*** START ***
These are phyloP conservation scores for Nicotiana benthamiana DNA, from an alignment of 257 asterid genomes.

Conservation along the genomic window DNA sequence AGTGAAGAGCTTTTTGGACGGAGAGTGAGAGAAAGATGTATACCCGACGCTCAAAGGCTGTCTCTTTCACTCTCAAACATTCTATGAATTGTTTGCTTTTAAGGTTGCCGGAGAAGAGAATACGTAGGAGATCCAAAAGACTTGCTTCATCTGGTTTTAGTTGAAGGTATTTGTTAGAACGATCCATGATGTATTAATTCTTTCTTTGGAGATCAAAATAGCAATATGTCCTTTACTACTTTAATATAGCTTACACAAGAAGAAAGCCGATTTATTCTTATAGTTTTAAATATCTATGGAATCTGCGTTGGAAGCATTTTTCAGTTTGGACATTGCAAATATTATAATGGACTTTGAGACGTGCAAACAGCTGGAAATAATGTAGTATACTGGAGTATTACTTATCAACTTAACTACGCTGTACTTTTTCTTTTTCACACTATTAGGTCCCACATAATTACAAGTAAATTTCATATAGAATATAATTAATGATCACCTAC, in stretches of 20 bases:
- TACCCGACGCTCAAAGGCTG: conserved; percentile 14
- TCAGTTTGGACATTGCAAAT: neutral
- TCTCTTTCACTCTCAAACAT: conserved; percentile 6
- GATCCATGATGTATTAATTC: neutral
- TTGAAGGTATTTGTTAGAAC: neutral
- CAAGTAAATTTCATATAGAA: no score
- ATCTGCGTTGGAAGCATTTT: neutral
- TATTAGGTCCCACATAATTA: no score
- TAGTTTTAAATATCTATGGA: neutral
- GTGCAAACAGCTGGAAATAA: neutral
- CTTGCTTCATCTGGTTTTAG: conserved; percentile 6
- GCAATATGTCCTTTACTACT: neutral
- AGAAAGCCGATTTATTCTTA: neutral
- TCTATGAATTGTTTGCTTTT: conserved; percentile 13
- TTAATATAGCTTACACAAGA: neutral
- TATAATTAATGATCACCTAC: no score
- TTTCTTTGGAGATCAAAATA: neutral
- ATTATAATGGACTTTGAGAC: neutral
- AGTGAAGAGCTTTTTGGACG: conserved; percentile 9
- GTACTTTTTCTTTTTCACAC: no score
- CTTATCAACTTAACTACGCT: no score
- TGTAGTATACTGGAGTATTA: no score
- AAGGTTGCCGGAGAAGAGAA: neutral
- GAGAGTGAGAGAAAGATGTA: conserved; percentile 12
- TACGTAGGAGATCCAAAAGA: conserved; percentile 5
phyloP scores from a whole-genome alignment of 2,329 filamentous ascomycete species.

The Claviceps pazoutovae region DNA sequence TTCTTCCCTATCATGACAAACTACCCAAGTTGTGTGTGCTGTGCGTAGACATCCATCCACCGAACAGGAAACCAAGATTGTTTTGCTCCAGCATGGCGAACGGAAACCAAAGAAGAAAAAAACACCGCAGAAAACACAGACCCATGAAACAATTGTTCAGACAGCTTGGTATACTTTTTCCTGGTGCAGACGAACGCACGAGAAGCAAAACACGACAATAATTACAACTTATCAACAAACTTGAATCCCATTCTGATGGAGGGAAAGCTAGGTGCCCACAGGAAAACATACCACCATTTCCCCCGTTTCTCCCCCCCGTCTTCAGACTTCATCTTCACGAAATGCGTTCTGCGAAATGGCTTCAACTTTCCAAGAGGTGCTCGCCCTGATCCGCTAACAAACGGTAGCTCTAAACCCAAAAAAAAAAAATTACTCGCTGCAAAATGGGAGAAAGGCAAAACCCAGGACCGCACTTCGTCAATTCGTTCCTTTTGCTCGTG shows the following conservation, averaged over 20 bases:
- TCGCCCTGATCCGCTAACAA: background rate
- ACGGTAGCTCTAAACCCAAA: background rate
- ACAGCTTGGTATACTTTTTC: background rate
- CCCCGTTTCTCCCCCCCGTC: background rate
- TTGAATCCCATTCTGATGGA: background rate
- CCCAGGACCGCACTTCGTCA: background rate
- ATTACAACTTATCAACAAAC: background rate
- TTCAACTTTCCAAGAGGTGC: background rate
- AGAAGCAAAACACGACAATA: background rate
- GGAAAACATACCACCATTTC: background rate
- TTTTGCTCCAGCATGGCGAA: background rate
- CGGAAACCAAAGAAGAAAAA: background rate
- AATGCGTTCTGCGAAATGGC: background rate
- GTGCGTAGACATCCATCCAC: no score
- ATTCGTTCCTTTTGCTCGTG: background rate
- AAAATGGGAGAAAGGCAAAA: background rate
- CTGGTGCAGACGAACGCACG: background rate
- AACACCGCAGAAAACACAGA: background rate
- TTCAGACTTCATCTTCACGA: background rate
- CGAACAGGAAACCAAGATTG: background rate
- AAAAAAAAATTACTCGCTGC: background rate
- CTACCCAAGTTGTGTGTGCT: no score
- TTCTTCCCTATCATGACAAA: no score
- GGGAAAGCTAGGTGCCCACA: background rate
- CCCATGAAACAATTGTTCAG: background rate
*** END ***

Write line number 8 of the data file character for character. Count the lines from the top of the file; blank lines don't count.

- CAAGTAAATTTCATATAGAA: no score